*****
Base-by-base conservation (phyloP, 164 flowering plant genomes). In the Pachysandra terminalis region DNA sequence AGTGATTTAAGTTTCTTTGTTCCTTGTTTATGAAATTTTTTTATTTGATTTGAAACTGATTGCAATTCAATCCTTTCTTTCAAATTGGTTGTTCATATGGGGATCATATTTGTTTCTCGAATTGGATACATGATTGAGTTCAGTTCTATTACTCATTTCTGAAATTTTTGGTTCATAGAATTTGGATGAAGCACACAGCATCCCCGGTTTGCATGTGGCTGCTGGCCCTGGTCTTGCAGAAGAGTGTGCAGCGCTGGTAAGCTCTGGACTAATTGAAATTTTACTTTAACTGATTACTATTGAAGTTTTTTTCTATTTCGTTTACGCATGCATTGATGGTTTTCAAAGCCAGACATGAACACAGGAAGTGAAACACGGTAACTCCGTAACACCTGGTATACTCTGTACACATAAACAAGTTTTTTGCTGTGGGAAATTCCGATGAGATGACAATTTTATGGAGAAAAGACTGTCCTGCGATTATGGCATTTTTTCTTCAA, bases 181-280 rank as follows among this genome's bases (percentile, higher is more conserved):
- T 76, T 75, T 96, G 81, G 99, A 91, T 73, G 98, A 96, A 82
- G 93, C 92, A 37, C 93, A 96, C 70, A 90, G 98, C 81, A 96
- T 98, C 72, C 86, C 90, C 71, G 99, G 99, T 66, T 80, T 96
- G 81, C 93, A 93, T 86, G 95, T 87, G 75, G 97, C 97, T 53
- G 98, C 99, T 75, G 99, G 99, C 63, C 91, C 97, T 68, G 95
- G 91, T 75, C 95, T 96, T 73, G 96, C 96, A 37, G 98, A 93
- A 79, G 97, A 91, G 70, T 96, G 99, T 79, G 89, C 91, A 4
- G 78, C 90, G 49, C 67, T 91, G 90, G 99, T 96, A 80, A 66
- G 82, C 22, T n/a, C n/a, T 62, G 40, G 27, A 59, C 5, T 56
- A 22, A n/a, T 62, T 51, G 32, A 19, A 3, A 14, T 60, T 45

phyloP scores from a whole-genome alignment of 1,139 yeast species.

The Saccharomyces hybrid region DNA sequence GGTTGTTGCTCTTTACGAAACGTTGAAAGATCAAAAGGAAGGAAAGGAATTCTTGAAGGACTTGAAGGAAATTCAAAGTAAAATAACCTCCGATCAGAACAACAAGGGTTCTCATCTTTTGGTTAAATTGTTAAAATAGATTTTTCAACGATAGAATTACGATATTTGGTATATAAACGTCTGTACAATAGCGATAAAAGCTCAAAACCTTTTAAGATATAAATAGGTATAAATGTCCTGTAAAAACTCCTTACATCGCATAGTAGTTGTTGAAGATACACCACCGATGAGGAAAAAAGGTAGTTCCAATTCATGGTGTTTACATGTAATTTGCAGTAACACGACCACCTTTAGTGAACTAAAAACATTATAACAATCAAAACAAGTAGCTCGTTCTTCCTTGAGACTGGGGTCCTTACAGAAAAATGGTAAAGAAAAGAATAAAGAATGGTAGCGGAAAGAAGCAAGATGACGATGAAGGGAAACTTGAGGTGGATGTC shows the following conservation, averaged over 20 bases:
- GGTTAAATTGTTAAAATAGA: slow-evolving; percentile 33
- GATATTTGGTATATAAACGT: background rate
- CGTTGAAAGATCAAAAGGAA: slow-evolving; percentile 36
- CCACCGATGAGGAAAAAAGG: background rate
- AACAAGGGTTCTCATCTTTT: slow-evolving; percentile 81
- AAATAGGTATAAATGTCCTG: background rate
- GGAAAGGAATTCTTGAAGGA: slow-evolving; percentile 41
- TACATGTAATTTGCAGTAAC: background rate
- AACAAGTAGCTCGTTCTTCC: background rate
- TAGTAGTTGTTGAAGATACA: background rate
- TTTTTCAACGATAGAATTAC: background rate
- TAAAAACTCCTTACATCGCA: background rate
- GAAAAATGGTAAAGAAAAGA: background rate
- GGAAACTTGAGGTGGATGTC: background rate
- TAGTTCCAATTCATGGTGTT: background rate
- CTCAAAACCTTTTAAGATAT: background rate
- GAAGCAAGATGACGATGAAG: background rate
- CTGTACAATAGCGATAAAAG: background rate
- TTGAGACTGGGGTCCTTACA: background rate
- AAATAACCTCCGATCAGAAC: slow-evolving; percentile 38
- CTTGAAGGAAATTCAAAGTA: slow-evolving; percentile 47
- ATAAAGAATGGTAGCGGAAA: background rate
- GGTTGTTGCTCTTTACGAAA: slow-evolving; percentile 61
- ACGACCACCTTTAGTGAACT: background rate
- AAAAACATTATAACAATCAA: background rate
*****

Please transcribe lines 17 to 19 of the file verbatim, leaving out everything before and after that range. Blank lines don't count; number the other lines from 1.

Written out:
- CCACCGATGAGGAAAAAAGG: background rate
- AACAAGGGTTCTCATCTTTT: slow-evolving; percentile 81
- AAATAGGTATAAATGTCCTG: background rate